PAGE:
Posts Tagged writing

Of broadcasts and boats

As the self-appointed supervisor of new media engagement (a title I made up exactly one moment ago) at March, I’m often called upon to explain to colleagues and clients alike what blogging is all about. “We need to get into blogging!” they say… much in the same tone that I might suggest “I need to start investing!” with nary a clue as to how it works beyond the most basic conceptual level.

So it was with satisfaction and a tinge of glee that I stumbled through M3’s Green Data Center Blog onto this brilliant article by Andrew Sullivan in The Atlantic: Why I Blog. It is not a short article, but I implore you to read it – take it on the train with you… here’s the printer-friendly version.

Sullivan, a journalist, is able to get to the heart of blogging in a way that we in PR can understand:

[…] the key to understanding a blog is to realize that it’s a broadcast, not a publication. If it stops moving, it dies. If it stops paddling, it sinks.

Think about broadcasting versus publishing. This makes intuitive sense for most of us – obviously a blog is more akin to a 24-hour news channel than a weekly (or even daily) paper… and yet, I still see people every day of the week approaching blogging as if they’ve been tasked with writing a doctoral thesis. First comes the idea, then comes about a week of procrastinating, then a draft, then revising, approving, waiting, worrying… Sullivan describes what happened when he finally got into the swing of “broadcast publishing” at Slate:

I wrote as I’d write an e-mail—with only a mite more circumspection. This is hazardous, of course, as anyone who has ever clicked Send in a fit of anger or hurt will testify. But blogging requires an embrace of such hazards, a willingness to fall off the trapeze rather than fail to make the leap.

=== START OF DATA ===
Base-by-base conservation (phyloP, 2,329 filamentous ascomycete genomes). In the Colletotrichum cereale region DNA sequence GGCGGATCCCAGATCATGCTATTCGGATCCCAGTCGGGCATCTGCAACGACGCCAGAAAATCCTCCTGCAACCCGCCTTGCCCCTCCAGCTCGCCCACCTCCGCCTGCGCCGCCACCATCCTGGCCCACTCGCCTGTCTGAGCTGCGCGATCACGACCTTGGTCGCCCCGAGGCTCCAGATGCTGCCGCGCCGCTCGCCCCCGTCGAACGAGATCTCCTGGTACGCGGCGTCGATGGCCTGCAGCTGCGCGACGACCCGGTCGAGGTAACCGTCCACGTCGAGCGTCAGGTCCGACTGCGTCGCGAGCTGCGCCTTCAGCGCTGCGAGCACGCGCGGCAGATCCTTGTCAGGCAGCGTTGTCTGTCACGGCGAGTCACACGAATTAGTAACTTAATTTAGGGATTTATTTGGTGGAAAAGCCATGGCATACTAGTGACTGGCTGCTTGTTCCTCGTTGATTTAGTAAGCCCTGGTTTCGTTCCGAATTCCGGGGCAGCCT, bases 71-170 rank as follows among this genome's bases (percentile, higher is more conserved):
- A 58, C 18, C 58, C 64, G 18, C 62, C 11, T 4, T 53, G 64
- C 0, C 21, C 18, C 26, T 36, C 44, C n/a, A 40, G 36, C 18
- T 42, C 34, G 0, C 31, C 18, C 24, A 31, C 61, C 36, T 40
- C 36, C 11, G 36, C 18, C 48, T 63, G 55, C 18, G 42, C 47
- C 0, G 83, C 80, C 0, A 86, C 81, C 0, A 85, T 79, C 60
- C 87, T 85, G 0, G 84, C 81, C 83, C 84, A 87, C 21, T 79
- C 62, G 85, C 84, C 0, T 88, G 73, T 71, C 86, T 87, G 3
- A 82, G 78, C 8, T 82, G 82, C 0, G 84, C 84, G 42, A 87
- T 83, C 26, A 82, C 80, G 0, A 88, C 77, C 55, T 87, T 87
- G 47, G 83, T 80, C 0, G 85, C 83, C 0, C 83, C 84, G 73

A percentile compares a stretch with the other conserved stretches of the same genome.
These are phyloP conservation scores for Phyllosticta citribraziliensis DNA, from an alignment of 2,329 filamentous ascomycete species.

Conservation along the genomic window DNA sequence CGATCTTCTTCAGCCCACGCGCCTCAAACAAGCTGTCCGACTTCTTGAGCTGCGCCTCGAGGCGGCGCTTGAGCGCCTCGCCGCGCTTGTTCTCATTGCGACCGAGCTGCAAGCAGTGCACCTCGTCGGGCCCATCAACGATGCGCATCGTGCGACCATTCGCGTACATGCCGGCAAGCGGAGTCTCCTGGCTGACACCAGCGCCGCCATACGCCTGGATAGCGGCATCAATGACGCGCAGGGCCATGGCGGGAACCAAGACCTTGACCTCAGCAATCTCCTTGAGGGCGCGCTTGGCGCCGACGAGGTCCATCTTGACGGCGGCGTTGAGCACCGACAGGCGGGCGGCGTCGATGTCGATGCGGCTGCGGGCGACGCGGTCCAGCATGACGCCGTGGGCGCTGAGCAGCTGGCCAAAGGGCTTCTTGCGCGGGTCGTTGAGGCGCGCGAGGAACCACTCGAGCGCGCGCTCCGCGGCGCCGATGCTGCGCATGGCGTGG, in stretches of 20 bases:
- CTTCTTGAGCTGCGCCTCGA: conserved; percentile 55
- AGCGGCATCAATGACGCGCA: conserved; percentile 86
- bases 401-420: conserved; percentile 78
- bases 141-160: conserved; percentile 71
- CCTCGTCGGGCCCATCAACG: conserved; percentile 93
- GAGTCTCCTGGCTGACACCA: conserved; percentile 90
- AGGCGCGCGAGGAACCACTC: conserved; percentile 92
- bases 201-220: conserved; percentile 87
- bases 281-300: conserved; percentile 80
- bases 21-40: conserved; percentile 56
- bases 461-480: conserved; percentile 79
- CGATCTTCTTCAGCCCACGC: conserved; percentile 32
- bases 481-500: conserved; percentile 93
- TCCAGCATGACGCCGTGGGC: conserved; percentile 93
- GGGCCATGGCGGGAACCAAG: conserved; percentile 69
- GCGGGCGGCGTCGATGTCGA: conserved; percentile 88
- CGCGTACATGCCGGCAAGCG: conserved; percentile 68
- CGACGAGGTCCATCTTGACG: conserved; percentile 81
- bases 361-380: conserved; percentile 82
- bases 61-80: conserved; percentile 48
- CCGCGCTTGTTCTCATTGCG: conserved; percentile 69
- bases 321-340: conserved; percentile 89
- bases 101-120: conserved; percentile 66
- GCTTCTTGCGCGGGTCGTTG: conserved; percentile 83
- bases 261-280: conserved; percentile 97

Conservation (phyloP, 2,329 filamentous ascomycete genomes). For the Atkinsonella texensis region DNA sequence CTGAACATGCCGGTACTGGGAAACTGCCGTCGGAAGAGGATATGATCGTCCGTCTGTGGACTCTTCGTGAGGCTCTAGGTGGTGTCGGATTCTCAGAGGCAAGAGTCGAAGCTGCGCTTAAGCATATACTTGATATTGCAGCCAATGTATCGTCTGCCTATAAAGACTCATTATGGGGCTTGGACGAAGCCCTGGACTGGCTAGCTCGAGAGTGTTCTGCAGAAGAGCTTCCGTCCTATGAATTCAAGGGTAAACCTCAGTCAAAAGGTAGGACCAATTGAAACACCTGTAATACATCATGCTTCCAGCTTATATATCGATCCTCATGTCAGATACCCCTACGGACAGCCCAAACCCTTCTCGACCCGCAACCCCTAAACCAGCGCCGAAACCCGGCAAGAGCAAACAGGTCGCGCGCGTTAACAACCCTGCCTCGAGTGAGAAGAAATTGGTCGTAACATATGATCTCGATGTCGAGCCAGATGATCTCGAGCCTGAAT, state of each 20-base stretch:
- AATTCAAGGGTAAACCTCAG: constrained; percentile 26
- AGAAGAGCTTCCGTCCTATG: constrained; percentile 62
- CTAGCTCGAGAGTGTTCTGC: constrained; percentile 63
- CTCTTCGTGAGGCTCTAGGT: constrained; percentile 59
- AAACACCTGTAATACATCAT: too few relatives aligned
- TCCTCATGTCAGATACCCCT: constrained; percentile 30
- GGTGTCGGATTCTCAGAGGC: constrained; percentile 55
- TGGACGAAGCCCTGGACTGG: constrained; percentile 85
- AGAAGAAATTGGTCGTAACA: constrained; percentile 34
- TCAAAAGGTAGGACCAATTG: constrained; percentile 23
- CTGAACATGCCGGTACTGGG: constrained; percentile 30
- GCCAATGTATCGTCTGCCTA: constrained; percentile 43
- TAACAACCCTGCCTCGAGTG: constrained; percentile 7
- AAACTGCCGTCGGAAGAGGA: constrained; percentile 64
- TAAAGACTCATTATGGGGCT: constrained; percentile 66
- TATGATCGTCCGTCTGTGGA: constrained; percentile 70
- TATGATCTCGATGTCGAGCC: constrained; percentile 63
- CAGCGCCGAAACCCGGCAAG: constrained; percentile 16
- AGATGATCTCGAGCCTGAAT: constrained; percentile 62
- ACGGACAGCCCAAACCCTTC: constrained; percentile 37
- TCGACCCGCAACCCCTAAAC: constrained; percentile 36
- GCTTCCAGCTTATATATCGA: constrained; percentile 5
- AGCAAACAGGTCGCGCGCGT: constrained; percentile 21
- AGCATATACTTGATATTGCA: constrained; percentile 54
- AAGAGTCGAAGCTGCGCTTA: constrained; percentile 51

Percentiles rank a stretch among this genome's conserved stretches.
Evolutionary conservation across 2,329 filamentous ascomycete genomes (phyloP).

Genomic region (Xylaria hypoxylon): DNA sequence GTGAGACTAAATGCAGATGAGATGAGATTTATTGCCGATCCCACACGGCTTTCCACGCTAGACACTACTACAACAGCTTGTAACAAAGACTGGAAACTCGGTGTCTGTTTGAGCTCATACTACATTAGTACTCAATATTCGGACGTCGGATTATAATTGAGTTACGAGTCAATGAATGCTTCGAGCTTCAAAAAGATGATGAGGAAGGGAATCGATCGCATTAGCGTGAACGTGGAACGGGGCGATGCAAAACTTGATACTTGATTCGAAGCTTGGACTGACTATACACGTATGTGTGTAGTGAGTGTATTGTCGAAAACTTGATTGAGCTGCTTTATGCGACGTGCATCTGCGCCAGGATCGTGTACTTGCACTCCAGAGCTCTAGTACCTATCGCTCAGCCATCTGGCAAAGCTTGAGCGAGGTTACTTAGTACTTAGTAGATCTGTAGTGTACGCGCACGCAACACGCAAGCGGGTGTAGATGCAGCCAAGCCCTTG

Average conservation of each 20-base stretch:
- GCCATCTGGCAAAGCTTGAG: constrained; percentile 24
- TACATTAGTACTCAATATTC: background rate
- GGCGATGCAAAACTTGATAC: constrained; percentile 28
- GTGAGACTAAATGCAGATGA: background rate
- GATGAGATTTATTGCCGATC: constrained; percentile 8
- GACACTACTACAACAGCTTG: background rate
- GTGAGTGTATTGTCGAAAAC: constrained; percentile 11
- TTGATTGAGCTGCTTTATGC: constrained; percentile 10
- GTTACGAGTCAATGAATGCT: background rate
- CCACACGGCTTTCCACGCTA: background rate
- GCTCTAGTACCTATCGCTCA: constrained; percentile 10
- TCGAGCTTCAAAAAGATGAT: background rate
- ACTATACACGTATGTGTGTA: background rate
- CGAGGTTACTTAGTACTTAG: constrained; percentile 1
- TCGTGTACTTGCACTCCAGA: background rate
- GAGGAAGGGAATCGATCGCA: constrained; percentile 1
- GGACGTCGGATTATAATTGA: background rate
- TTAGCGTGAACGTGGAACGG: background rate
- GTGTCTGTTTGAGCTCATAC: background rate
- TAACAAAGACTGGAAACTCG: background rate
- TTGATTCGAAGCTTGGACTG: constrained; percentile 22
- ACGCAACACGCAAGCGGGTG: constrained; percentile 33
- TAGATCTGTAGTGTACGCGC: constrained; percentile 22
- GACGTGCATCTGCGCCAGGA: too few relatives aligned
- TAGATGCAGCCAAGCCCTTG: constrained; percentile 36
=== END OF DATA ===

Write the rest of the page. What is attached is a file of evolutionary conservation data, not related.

The number of bloggers who make careless faux pas in content or tone is dwarfed by the number of bloggers who never get anything published because they’re too busy hemming and hawing over whether it’s good enough. It’s good enough. Do it. Now.

As for why we should bother in the first place – what makes broadcasting better than publishing, what makes online better than print, Sullivan appeals to the connective properties of blogging:

A blog, therefore, bobs on the surface of the ocean but has its anchorage in waters deeper than those print media is technologically able to exploit. It disempowers the writer to that extent, of course. The blogger can get away with less and afford fewer pretensions of authority. He is-more than any writer of the past-a node among other nodes, connected but unfinished without the links and the comments and the track-backs that make the blogosphere, at its best, a conversation, rather than a production.

Everything you broadcast online is woven into the fabric of the global discussion of that topic. This post is not a lone scrap of cloth – it is sewn into other material about the philosophy of blogging, about Andrew Sullivan, about The Atlantic, about Slate and beyond – an integrated piece of the quilt of discourse. It’s not all about you. But you are a part of it.

Neat, huh?

They give me a maximum allowance of four mixed metaphors per post here, so I’m out!


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